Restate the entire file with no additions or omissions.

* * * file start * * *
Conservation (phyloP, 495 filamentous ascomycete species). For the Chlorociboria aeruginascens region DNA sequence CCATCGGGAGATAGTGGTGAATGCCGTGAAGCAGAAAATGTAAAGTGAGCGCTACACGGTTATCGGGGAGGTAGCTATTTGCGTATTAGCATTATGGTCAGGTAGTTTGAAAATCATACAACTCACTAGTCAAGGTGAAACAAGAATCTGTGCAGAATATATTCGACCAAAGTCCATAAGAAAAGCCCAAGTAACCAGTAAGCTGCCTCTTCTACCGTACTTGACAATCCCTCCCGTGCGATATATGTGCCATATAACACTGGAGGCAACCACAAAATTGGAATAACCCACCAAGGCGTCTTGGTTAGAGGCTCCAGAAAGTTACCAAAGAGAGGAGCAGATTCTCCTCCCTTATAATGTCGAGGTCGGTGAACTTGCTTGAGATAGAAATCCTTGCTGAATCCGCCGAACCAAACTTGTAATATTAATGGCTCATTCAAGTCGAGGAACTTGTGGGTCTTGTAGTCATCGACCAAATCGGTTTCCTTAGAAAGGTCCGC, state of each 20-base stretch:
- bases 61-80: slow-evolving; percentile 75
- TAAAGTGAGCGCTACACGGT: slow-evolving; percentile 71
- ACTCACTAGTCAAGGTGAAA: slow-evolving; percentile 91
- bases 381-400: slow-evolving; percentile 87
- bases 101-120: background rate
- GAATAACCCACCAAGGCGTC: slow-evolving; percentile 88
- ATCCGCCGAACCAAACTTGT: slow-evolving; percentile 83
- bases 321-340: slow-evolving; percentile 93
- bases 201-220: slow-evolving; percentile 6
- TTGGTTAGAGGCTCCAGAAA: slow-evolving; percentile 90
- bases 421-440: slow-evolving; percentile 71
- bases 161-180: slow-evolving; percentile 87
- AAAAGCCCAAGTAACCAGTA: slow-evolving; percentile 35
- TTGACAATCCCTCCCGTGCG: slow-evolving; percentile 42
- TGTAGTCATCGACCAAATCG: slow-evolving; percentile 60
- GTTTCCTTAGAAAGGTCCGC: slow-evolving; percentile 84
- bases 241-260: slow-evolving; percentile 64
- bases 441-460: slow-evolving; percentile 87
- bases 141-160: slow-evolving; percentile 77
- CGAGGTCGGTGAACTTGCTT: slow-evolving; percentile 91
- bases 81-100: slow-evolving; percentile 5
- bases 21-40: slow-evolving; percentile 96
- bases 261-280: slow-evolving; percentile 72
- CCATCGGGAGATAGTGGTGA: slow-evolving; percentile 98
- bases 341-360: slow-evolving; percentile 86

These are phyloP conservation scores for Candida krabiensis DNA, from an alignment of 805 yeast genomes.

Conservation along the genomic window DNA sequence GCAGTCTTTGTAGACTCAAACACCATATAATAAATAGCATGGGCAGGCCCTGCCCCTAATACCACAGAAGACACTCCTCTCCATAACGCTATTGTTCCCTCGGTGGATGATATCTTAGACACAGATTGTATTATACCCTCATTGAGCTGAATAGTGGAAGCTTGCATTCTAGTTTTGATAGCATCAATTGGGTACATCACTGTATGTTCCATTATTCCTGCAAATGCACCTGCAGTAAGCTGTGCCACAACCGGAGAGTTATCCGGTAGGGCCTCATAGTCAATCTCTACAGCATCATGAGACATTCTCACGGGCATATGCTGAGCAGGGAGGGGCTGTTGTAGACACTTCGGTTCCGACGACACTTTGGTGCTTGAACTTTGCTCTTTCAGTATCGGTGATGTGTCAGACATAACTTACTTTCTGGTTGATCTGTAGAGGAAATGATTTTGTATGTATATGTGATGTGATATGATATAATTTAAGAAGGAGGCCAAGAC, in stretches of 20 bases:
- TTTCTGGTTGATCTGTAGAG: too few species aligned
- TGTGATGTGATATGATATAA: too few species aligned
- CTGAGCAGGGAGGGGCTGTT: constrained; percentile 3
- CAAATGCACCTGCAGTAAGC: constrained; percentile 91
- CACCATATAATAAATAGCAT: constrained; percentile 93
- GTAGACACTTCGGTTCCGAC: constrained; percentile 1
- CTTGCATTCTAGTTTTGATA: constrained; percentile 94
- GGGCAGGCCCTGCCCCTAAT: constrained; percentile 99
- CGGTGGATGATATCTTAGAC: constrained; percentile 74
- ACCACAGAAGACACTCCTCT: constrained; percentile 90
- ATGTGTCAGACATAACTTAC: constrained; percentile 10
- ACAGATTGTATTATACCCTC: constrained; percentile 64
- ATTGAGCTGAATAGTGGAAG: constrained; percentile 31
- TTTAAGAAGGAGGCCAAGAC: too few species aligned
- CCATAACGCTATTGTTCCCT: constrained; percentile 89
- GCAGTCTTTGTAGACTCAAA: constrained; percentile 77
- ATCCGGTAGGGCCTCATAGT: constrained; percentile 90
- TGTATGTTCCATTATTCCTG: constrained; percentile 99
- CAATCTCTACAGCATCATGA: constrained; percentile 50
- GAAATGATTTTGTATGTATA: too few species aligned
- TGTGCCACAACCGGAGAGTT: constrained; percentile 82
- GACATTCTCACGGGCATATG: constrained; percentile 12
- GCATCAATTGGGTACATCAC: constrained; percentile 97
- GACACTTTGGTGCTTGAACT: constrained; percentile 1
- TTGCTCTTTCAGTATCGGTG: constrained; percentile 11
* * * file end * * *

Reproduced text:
Conservation (phyloP, 495 filamentous ascomycete species). For the Chlorociboria aeruginascens region DNA sequence CCATCGGGAGATAGTGGTGAATGCCGTGAAGCAGAAAATGTAAAGTGAGCGCTACACGGTTATCGGGGAGGTAGCTATTTGCGTATTAGCATTATGGTCAGGTAGTTTGAAAATCATACAACTCACTAGTCAAGGTGAAACAAGAATCTGTGCAGAATATATTCGACCAAAGTCCATAAGAAAAGCCCAAGTAACCAGTAAGCTGCCTCTTCTACCGTACTTGACAATCCCTCCCGTGCGATATATGTGCCATATAACACTGGAGGCAACCACAAAATTGGAATAACCCACCAAGGCGTCTTGGTTAGAGGCTCCAGAAAGTTACCAAAGAGAGGAGCAGATTCTCCTCCCTTATAATGTCGAGGTCGGTGAACTTGCTTGAGATAGAAATCCTTGCTGAATCCGCCGAACCAAACTTGTAATATTAATGGCTCATTCAAGTCGAGGAACTTGTGGGTCTTGTAGTCATCGACCAAATCGGTTTCCTTAGAAAGGTCCGC, state of each 20-base stretch:
- bases 61-80: slow-evolving; percentile 75
- TAAAGTGAGCGCTACACGGT: slow-evolving; percentile 71
- ACTCACTAGTCAAGGTGAAA: slow-evolving; percentile 91
- bases 381-400: slow-evolving; percentile 87
- bases 101-120: background rate
- GAATAACCCACCAAGGCGTC: slow-evolving; percentile 88
- ATCCGCCGAACCAAACTTGT: slow-evolving; percentile 83
- bases 321-340: slow-evolving; percentile 93
- bases 201-220: slow-evolving; percentile 6
- TTGGTTAGAGGCTCCAGAAA: slow-evolving; percentile 90
- bases 421-440: slow-evolving; percentile 71
- bases 161-180: slow-evolving; percentile 87
- AAAAGCCCAAGTAACCAGTA: slow-evolving; percentile 35
- TTGACAATCCCTCCCGTGCG: slow-evolving; percentile 42
- TGTAGTCATCGACCAAATCG: slow-evolving; percentile 60
- GTTTCCTTAGAAAGGTCCGC: slow-evolving; percentile 84
- bases 241-260: slow-evolving; percentile 64
- bases 441-460: slow-evolving; percentile 87
- bases 141-160: slow-evolving; percentile 77
- CGAGGTCGGTGAACTTGCTT: slow-evolving; percentile 91
- bases 81-100: slow-evolving; percentile 5
- bases 21-40: slow-evolving; percentile 96
- bases 261-280: slow-evolving; percentile 72
- CCATCGGGAGATAGTGGTGA: slow-evolving; percentile 98
- bases 341-360: slow-evolving; percentile 86

These are phyloP conservation scores for Candida krabiensis DNA, from an alignment of 805 yeast genomes.

Conservation along the genomic window DNA sequence GCAGTCTTTGTAGACTCAAACACCATATAATAAATAGCATGGGCAGGCCCTGCCCCTAATACCACAGAAGACACTCCTCTCCATAACGCTATTGTTCCCTCGGTGGATGATATCTTAGACACAGATTGTATTATACCCTCATTGAGCTGAATAGTGGAAGCTTGCATTCTAGTTTTGATAGCATCAATTGGGTACATCACTGTATGTTCCATTATTCCTGCAAATGCACCTGCAGTAAGCTGTGCCACAACCGGAGAGTTATCCGGTAGGGCCTCATAGTCAATCTCTACAGCATCATGAGACATTCTCACGGGCATATGCTGAGCAGGGAGGGGCTGTTGTAGACACTTCGGTTCCGACGACACTTTGGTGCTTGAACTTTGCTCTTTCAGTATCGGTGATGTGTCAGACATAACTTACTTTCTGGTTGATCTGTAGAGGAAATGATTTTGTATGTATATGTGATGTGATATGATATAATTTAAGAAGGAGGCCAAGAC, in stretches of 20 bases:
- TTTCTGGTTGATCTGTAGAG: too few species aligned
- TGTGATGTGATATGATATAA: too few species aligned
- CTGAGCAGGGAGGGGCTGTT: constrained; percentile 3
- CAAATGCACCTGCAGTAAGC: constrained; percentile 91
- CACCATATAATAAATAGCAT: constrained; percentile 93
- GTAGACACTTCGGTTCCGAC: constrained; percentile 1
- CTTGCATTCTAGTTTTGATA: constrained; percentile 94
- GGGCAGGCCCTGCCCCTAAT: constrained; percentile 99
- CGGTGGATGATATCTTAGAC: constrained; percentile 74
- ACCACAGAAGACACTCCTCT: constrained; percentile 90
- ATGTGTCAGACATAACTTAC: constrained; percentile 10
- ACAGATTGTATTATACCCTC: constrained; percentile 64
- ATTGAGCTGAATAGTGGAAG: constrained; percentile 31
- TTTAAGAAGGAGGCCAAGAC: too few species aligned
- CCATAACGCTATTGTTCCCT: constrained; percentile 89
- GCAGTCTTTGTAGACTCAAA: constrained; percentile 77
- ATCCGGTAGGGCCTCATAGT: constrained; percentile 90
- TGTATGTTCCATTATTCCTG: constrained; percentile 99
- CAATCTCTACAGCATCATGA: constrained; percentile 50
- GAAATGATTTTGTATGTATA: too few species aligned
- TGTGCCACAACCGGAGAGTT: constrained; percentile 82
- GACATTCTCACGGGCATATG: constrained; percentile 12
- GCATCAATTGGGTACATCAC: constrained; percentile 97
- GACACTTTGGTGCTTGAACT: constrained; percentile 1
- TTGCTCTTTCAGTATCGGTG: constrained; percentile 11